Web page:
like. They can't keep her till she's quite strong. There are always so many sick children they want to take in and make better. And the question is, What will she do when they send her out again?"
" That's just what I can't tell, though I've been thinking of it over and over, sir. Her crossing was taken long ago, and I couldn't bear to see Nanny fighting for it, especially with such a poor fellow as has taken it. He's quite lame, sir."
"She doesn't look much like fighting now, does she, Diamond?"
" No, sir. She looks too like an angel. Angels don't fight—do they, sir?"
" Not to get things for themselves, at least," said Mr. Raymond.
"Besides," added Diamond, "I don't quite see that she would have any better right to the crossing than the boy who has got it. Nobody gave it to her; she only took it. And now he has taken it."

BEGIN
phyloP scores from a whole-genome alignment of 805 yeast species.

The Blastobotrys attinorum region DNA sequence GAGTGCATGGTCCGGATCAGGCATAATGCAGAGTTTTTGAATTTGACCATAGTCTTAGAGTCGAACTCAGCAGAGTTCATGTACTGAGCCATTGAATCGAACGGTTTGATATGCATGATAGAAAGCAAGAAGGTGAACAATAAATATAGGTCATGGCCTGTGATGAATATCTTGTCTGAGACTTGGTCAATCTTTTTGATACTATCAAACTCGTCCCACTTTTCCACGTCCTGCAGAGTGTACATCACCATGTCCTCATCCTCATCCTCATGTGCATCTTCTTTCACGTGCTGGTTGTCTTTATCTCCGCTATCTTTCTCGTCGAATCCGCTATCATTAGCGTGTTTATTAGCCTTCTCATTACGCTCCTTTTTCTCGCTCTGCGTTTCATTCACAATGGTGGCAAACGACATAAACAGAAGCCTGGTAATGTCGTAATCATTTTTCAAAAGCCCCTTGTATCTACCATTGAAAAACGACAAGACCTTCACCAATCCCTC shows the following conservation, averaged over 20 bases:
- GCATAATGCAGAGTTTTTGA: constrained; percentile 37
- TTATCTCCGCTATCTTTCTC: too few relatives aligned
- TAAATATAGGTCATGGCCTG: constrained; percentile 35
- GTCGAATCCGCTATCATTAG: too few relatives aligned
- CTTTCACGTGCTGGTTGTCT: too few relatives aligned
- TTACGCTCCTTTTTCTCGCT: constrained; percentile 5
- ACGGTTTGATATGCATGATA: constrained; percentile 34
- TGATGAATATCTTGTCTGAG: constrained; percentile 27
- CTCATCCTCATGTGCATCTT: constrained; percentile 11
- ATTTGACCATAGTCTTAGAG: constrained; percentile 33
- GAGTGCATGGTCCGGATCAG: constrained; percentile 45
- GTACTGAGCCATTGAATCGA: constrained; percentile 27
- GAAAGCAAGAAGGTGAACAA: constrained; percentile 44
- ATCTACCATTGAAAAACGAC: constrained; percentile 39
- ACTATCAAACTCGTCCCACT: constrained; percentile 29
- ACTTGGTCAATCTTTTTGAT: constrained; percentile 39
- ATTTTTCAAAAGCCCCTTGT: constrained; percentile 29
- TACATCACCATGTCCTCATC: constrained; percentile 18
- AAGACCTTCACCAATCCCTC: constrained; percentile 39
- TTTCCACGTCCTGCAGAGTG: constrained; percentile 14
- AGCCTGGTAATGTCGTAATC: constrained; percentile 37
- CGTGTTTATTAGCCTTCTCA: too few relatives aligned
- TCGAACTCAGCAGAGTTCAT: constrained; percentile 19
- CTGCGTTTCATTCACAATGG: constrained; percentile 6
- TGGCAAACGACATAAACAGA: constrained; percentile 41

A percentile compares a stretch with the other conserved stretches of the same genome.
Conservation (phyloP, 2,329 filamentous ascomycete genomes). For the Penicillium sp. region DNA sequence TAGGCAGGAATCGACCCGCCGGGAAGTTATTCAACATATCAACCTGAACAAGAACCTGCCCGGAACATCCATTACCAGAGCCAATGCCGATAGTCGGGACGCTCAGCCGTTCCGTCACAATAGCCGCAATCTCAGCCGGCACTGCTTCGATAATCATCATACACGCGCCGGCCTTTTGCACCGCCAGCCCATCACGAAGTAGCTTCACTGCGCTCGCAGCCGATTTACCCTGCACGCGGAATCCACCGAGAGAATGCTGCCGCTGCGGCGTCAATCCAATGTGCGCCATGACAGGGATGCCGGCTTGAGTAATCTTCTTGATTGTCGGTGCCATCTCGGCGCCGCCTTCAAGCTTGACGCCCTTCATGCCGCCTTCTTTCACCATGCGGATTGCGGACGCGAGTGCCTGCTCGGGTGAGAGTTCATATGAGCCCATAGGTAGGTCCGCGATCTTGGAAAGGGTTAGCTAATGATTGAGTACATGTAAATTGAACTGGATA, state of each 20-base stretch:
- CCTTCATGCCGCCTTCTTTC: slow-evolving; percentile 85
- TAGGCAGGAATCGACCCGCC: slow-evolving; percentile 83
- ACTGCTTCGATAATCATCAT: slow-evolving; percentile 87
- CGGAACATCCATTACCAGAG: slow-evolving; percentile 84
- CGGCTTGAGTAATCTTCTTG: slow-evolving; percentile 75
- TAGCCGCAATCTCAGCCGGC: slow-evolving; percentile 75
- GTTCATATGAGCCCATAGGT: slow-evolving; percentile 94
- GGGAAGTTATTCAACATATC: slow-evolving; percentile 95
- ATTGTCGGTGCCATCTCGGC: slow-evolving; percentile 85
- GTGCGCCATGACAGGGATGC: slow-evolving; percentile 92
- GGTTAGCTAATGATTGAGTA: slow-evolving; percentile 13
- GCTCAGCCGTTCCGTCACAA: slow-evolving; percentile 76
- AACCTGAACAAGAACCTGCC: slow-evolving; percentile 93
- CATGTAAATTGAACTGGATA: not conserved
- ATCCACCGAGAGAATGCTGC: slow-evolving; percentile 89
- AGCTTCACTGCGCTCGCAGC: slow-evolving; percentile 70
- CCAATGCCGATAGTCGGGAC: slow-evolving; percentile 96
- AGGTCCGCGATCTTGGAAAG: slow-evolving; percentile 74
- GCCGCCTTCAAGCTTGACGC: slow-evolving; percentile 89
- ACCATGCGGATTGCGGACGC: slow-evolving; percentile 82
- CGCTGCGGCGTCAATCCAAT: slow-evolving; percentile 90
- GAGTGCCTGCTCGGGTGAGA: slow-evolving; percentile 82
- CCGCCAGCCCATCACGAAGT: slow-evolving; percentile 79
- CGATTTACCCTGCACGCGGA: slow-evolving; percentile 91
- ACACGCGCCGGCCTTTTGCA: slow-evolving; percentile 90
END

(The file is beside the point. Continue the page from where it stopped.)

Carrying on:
"If she were to sweep a crossing—soon at least— after the illness she has had, she would be laid up again the very first wet day/' said Mr. Raymond.
"And there's hardly any money to be got except on the wet days," remarked Diamond reflectively. " Is there nothing else she could do, sir?"
" Not without being taught, I'm afraid."
" Well, couldn't somebody teach her something?"
"Couldn't you teach her, Diamond?"
" I don't know anything myself, sir. I could teach her to dress the baby; but nobody would give her anything for doing things like that: they are so easy.